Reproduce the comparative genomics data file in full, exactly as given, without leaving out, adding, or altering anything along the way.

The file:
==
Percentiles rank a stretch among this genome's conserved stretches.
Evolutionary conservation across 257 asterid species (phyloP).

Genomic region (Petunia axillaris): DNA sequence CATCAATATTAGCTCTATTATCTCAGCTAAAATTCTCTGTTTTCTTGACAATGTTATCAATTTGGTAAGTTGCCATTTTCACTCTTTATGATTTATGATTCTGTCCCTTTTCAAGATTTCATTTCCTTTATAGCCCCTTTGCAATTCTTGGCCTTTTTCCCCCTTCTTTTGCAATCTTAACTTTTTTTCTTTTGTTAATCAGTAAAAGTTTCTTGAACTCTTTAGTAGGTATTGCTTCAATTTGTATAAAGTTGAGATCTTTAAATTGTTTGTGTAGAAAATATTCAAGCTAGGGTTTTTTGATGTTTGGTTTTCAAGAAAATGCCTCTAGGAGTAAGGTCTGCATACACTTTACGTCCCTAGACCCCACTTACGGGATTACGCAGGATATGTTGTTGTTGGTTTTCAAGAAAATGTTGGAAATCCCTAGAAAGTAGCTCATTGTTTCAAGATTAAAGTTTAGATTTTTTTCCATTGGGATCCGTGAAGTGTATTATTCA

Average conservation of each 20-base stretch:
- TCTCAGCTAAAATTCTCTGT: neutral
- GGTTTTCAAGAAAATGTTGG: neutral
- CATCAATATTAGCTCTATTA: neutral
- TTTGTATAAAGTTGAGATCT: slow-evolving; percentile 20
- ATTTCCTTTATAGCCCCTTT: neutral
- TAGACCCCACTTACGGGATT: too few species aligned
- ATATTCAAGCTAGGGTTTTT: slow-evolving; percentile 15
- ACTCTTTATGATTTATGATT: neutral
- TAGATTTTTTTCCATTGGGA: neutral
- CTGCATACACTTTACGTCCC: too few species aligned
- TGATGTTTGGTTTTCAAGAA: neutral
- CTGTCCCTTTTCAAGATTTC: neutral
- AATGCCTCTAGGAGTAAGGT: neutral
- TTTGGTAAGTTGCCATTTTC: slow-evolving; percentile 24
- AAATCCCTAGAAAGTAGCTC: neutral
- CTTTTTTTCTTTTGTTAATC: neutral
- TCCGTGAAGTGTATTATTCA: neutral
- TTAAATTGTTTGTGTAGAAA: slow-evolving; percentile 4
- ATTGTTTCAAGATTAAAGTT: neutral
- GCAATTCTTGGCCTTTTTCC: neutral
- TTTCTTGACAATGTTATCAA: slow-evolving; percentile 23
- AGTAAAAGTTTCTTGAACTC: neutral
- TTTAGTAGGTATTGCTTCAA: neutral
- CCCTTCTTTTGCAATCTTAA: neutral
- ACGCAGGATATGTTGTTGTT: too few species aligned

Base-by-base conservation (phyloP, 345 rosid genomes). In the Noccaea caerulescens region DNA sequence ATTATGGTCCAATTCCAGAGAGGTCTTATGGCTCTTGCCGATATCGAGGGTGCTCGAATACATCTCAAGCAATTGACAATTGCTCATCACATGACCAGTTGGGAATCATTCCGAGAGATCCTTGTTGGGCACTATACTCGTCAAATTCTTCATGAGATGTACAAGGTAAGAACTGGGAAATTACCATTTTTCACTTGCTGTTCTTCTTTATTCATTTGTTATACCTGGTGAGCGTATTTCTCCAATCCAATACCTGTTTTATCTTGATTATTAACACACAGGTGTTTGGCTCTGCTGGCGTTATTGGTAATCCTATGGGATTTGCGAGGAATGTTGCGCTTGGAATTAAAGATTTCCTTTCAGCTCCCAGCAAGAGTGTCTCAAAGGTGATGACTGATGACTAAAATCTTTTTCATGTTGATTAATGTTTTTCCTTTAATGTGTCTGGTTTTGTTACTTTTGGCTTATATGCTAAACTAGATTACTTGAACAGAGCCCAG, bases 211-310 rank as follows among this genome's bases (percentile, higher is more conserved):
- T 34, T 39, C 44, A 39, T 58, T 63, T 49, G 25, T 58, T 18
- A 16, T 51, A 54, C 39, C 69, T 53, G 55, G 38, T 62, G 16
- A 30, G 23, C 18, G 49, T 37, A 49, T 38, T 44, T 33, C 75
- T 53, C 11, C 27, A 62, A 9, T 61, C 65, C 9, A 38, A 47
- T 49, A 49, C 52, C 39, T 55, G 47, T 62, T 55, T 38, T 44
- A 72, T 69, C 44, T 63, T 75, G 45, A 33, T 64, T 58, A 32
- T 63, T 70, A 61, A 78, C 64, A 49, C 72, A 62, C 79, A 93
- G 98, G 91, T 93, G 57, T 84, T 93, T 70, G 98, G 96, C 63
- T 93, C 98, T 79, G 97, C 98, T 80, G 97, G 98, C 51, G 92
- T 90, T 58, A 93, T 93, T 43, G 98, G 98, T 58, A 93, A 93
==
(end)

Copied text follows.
Percentiles rank a stretch among this genome's conserved stretches.
Evolutionary conservation across 257 asterid species (phyloP).

Genomic region (Petunia axillaris): DNA sequence CATCAATATTAGCTCTATTATCTCAGCTAAAATTCTCTGTTTTCTTGACAATGTTATCAATTTGGTAAGTTGCCATTTTCACTCTTTATGATTTATGATTCTGTCCCTTTTCAAGATTTCATTTCCTTTATAGCCCCTTTGCAATTCTTGGCCTTTTTCCCCCTTCTTTTGCAATCTTAACTTTTTTTCTTTTGTTAATCAGTAAAAGTTTCTTGAACTCTTTAGTAGGTATTGCTTCAATTTGTATAAAGTTGAGATCTTTAAATTGTTTGTGTAGAAAATATTCAAGCTAGGGTTTTTTGATGTTTGGTTTTCAAGAAAATGCCTCTAGGAGTAAGGTCTGCATACACTTTACGTCCCTAGACCCCACTTACGGGATTACGCAGGATATGTTGTTGTTGGTTTTCAAGAAAATGTTGGAAATCCCTAGAAAGTAGCTCATTGTTTCAAGATTAAAGTTTAGATTTTTTTCCATTGGGATCCGTGAAGTGTATTATTCA

Average conservation of each 20-base stretch:
- TCTCAGCTAAAATTCTCTGT: neutral
- GGTTTTCAAGAAAATGTTGG: neutral
- CATCAATATTAGCTCTATTA: neutral
- TTTGTATAAAGTTGAGATCT: slow-evolving; percentile 20
- ATTTCCTTTATAGCCCCTTT: neutral
- TAGACCCCACTTACGGGATT: too few species aligned
- ATATTCAAGCTAGGGTTTTT: slow-evolving; percentile 15
- ACTCTTTATGATTTATGATT: neutral
- TAGATTTTTTTCCATTGGGA: neutral
- CTGCATACACTTTACGTCCC: too few species aligned
- TGATGTTTGGTTTTCAAGAA: neutral
- CTGTCCCTTTTCAAGATTTC: neutral
- AATGCCTCTAGGAGTAAGGT: neutral
- TTTGGTAAGTTGCCATTTTC: slow-evolving; percentile 24
- AAATCCCTAGAAAGTAGCTC: neutral
- CTTTTTTTCTTTTGTTAATC: neutral
- TCCGTGAAGTGTATTATTCA: neutral
- TTAAATTGTTTGTGTAGAAA: slow-evolving; percentile 4
- ATTGTTTCAAGATTAAAGTT: neutral
- GCAATTCTTGGCCTTTTTCC: neutral
- TTTCTTGACAATGTTATCAA: slow-evolving; percentile 23
- AGTAAAAGTTTCTTGAACTC: neutral
- TTTAGTAGGTATTGCTTCAA: neutral
- CCCTTCTTTTGCAATCTTAA: neutral
- ACGCAGGATATGTTGTTGTT: too few species aligned

Base-by-base conservation (phyloP, 345 rosid genomes). In the Noccaea caerulescens region DNA sequence ATTATGGTCCAATTCCAGAGAGGTCTTATGGCTCTTGCCGATATCGAGGGTGCTCGAATACATCTCAAGCAATTGACAATTGCTCATCACATGACCAGTTGGGAATCATTCCGAGAGATCCTTGTTGGGCACTATACTCGTCAAATTCTTCATGAGATGTACAAGGTAAGAACTGGGAAATTACCATTTTTCACTTGCTGTTCTTCTTTATTCATTTGTTATACCTGGTGAGCGTATTTCTCCAATCCAATACCTGTTTTATCTTGATTATTAACACACAGGTGTTTGGCTCTGCTGGCGTTATTGGTAATCCTATGGGATTTGCGAGGAATGTTGCGCTTGGAATTAAAGATTTCCTTTCAGCTCCCAGCAAGAGTGTCTCAAAGGTGATGACTGATGACTAAAATCTTTTTCATGTTGATTAATGTTTTTCCTTTAATGTGTCTGGTTTTGTTACTTTTGGCTTATATGCTAAACTAGATTACTTGAACAGAGCCCAG, bases 211-310 rank as follows among this genome's bases (percentile, higher is more conserved):
- T 34, T 39, C 44, A 39, T 58, T 63, T 49, G 25, T 58, T 18
- A 16, T 51, A 54, C 39, C 69, T 53, G 55, G 38, T 62, G 16
- A 30, G 23, C 18, G 49, T 37, A 49, T 38, T 44, T 33, C 75
- T 53, C 11, C 27, A 62, A 9, T 61, C 65, C 9, A 38, A 47
- T 49, A 49, C 52, C 39, T 55, G 47, T 62, T 55, T 38, T 44
- A 72, T 69, C 44, T 63, T 75, G 45, A 33, T 64, T 58, A 32
- T 63, T 70, A 61, A 78, C 64, A 49, C 72, A 62, C 79, A 93
- G 98, G 91, T 93, G 57, T 84, T 93, T 70, G 98, G 96, C 63
- T 93, C 98, T 79, G 97, C 98, T 80, G 97, G 98, C 51, G 92
- T 90, T 58, A 93, T 93, T 43, G 98, G 98, T 58, A 93, A 93